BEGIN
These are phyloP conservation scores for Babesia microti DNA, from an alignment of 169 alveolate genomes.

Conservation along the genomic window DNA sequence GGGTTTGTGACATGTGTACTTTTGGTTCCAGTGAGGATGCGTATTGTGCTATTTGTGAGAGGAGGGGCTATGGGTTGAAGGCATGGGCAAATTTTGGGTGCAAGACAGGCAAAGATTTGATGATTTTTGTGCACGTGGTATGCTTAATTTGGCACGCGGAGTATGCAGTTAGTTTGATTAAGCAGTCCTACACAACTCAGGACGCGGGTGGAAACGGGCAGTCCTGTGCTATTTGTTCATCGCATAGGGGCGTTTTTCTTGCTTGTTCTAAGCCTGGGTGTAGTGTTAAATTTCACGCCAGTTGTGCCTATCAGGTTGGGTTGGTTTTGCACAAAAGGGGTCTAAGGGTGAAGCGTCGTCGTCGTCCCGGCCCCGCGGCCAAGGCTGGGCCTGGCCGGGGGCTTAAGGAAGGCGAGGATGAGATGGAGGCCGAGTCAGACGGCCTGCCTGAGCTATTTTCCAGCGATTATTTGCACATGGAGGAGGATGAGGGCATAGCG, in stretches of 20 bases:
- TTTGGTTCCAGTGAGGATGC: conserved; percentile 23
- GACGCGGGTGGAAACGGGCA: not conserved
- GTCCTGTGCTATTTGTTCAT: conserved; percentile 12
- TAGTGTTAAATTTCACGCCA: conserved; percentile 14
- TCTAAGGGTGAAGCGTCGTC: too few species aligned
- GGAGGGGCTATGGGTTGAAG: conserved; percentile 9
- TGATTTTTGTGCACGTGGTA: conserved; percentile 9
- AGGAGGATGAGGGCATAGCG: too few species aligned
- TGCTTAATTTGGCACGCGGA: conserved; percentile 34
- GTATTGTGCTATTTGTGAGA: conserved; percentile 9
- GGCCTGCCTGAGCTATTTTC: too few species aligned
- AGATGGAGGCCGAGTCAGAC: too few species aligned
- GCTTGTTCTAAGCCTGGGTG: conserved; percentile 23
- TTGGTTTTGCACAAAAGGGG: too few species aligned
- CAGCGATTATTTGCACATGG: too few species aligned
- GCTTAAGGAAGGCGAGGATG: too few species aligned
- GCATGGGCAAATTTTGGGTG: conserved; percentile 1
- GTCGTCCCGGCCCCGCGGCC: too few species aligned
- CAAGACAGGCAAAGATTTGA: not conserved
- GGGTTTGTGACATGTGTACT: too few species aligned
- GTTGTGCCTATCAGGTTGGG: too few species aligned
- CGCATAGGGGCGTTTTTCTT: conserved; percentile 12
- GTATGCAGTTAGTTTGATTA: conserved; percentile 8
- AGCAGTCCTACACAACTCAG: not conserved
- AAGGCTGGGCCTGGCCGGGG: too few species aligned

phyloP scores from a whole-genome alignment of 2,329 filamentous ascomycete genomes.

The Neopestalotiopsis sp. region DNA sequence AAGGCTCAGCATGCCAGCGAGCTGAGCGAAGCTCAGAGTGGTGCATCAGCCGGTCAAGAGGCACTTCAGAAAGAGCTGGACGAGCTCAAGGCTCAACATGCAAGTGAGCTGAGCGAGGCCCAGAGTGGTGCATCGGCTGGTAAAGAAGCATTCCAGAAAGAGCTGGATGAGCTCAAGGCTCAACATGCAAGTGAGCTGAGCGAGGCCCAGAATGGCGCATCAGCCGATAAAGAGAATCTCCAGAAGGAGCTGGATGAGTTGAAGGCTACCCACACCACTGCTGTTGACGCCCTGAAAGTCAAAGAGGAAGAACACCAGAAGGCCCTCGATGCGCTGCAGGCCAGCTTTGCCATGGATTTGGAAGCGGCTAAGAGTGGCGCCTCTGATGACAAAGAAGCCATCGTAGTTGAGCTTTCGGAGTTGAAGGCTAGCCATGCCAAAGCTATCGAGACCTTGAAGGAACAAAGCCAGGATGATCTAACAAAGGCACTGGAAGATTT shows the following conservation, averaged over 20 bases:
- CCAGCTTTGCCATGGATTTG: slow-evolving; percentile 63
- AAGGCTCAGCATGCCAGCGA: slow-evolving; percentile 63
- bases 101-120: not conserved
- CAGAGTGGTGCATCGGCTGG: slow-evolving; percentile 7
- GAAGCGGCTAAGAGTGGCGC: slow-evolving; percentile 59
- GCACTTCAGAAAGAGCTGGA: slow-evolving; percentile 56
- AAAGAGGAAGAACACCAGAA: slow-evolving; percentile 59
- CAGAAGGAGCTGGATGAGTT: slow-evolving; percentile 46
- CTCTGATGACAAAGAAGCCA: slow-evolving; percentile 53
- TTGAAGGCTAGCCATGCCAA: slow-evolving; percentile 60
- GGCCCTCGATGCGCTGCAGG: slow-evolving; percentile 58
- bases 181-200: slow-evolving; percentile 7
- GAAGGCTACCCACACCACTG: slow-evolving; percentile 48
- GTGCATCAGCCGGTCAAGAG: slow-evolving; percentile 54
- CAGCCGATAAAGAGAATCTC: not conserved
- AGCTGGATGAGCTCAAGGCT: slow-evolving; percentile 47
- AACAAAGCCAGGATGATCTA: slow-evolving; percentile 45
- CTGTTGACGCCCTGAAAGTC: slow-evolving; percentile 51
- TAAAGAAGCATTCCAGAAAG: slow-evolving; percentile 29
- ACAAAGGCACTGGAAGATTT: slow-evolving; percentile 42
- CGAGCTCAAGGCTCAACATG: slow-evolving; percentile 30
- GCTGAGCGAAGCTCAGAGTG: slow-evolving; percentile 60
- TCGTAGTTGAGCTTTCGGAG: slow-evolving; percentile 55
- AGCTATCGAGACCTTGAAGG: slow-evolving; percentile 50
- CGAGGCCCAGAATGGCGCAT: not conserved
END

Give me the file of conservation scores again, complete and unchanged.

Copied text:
These are phyloP conservation scores for Babesia microti DNA, from an alignment of 169 alveolate genomes.

Conservation along the genomic window DNA sequence GGGTTTGTGACATGTGTACTTTTGGTTCCAGTGAGGATGCGTATTGTGCTATTTGTGAGAGGAGGGGCTATGGGTTGAAGGCATGGGCAAATTTTGGGTGCAAGACAGGCAAAGATTTGATGATTTTTGTGCACGTGGTATGCTTAATTTGGCACGCGGAGTATGCAGTTAGTTTGATTAAGCAGTCCTACACAACTCAGGACGCGGGTGGAAACGGGCAGTCCTGTGCTATTTGTTCATCGCATAGGGGCGTTTTTCTTGCTTGTTCTAAGCCTGGGTGTAGTGTTAAATTTCACGCCAGTTGTGCCTATCAGGTTGGGTTGGTTTTGCACAAAAGGGGTCTAAGGGTGAAGCGTCGTCGTCGTCCCGGCCCCGCGGCCAAGGCTGGGCCTGGCCGGGGGCTTAAGGAAGGCGAGGATGAGATGGAGGCCGAGTCAGACGGCCTGCCTGAGCTATTTTCCAGCGATTATTTGCACATGGAGGAGGATGAGGGCATAGCG, in stretches of 20 bases:
- TTTGGTTCCAGTGAGGATGC: conserved; percentile 23
- GACGCGGGTGGAAACGGGCA: not conserved
- GTCCTGTGCTATTTGTTCAT: conserved; percentile 12
- TAGTGTTAAATTTCACGCCA: conserved; percentile 14
- TCTAAGGGTGAAGCGTCGTC: too few species aligned
- GGAGGGGCTATGGGTTGAAG: conserved; percentile 9
- TGATTTTTGTGCACGTGGTA: conserved; percentile 9
- AGGAGGATGAGGGCATAGCG: too few species aligned
- TGCTTAATTTGGCACGCGGA: conserved; percentile 34
- GTATTGTGCTATTTGTGAGA: conserved; percentile 9
- GGCCTGCCTGAGCTATTTTC: too few species aligned
- AGATGGAGGCCGAGTCAGAC: too few species aligned
- GCTTGTTCTAAGCCTGGGTG: conserved; percentile 23
- TTGGTTTTGCACAAAAGGGG: too few species aligned
- CAGCGATTATTTGCACATGG: too few species aligned
- GCTTAAGGAAGGCGAGGATG: too few species aligned
- GCATGGGCAAATTTTGGGTG: conserved; percentile 1
- GTCGTCCCGGCCCCGCGGCC: too few species aligned
- CAAGACAGGCAAAGATTTGA: not conserved
- GGGTTTGTGACATGTGTACT: too few species aligned
- GTTGTGCCTATCAGGTTGGG: too few species aligned
- CGCATAGGGGCGTTTTTCTT: conserved; percentile 12
- GTATGCAGTTAGTTTGATTA: conserved; percentile 8
- AGCAGTCCTACACAACTCAG: not conserved
- AAGGCTGGGCCTGGCCGGGG: too few species aligned

phyloP scores from a whole-genome alignment of 2,329 filamentous ascomycete genomes.

The Neopestalotiopsis sp. region DNA sequence AAGGCTCAGCATGCCAGCGAGCTGAGCGAAGCTCAGAGTGGTGCATCAGCCGGTCAAGAGGCACTTCAGAAAGAGCTGGACGAGCTCAAGGCTCAACATGCAAGTGAGCTGAGCGAGGCCCAGAGTGGTGCATCGGCTGGTAAAGAAGCATTCCAGAAAGAGCTGGATGAGCTCAAGGCTCAACATGCAAGTGAGCTGAGCGAGGCCCAGAATGGCGCATCAGCCGATAAAGAGAATCTCCAGAAGGAGCTGGATGAGTTGAAGGCTACCCACACCACTGCTGTTGACGCCCTGAAAGTCAAAGAGGAAGAACACCAGAAGGCCCTCGATGCGCTGCAGGCCAGCTTTGCCATGGATTTGGAAGCGGCTAAGAGTGGCGCCTCTGATGACAAAGAAGCCATCGTAGTTGAGCTTTCGGAGTTGAAGGCTAGCCATGCCAAAGCTATCGAGACCTTGAAGGAACAAAGCCAGGATGATCTAACAAAGGCACTGGAAGATTT shows the following conservation, averaged over 20 bases:
- CCAGCTTTGCCATGGATTTG: slow-evolving; percentile 63
- AAGGCTCAGCATGCCAGCGA: slow-evolving; percentile 63
- bases 101-120: not conserved
- CAGAGTGGTGCATCGGCTGG: slow-evolving; percentile 7
- GAAGCGGCTAAGAGTGGCGC: slow-evolving; percentile 59
- GCACTTCAGAAAGAGCTGGA: slow-evolving; percentile 56
- AAAGAGGAAGAACACCAGAA: slow-evolving; percentile 59
- CAGAAGGAGCTGGATGAGTT: slow-evolving; percentile 46
- CTCTGATGACAAAGAAGCCA: slow-evolving; percentile 53
- TTGAAGGCTAGCCATGCCAA: slow-evolving; percentile 60
- GGCCCTCGATGCGCTGCAGG: slow-evolving; percentile 58
- bases 181-200: slow-evolving; percentile 7
- GAAGGCTACCCACACCACTG: slow-evolving; percentile 48
- GTGCATCAGCCGGTCAAGAG: slow-evolving; percentile 54
- CAGCCGATAAAGAGAATCTC: not conserved
- AGCTGGATGAGCTCAAGGCT: slow-evolving; percentile 47
- AACAAAGCCAGGATGATCTA: slow-evolving; percentile 45
- CTGTTGACGCCCTGAAAGTC: slow-evolving; percentile 51
- TAAAGAAGCATTCCAGAAAG: slow-evolving; percentile 29
- ACAAAGGCACTGGAAGATTT: slow-evolving; percentile 42
- CGAGCTCAAGGCTCAACATG: slow-evolving; percentile 30
- GCTGAGCGAAGCTCAGAGTG: slow-evolving; percentile 60
- TCGTAGTTGAGCTTTCGGAG: slow-evolving; percentile 55
- AGCTATCGAGACCTTGAAGG: slow-evolving; percentile 50
- CGAGGCCCAGAATGGCGCAT: not conserved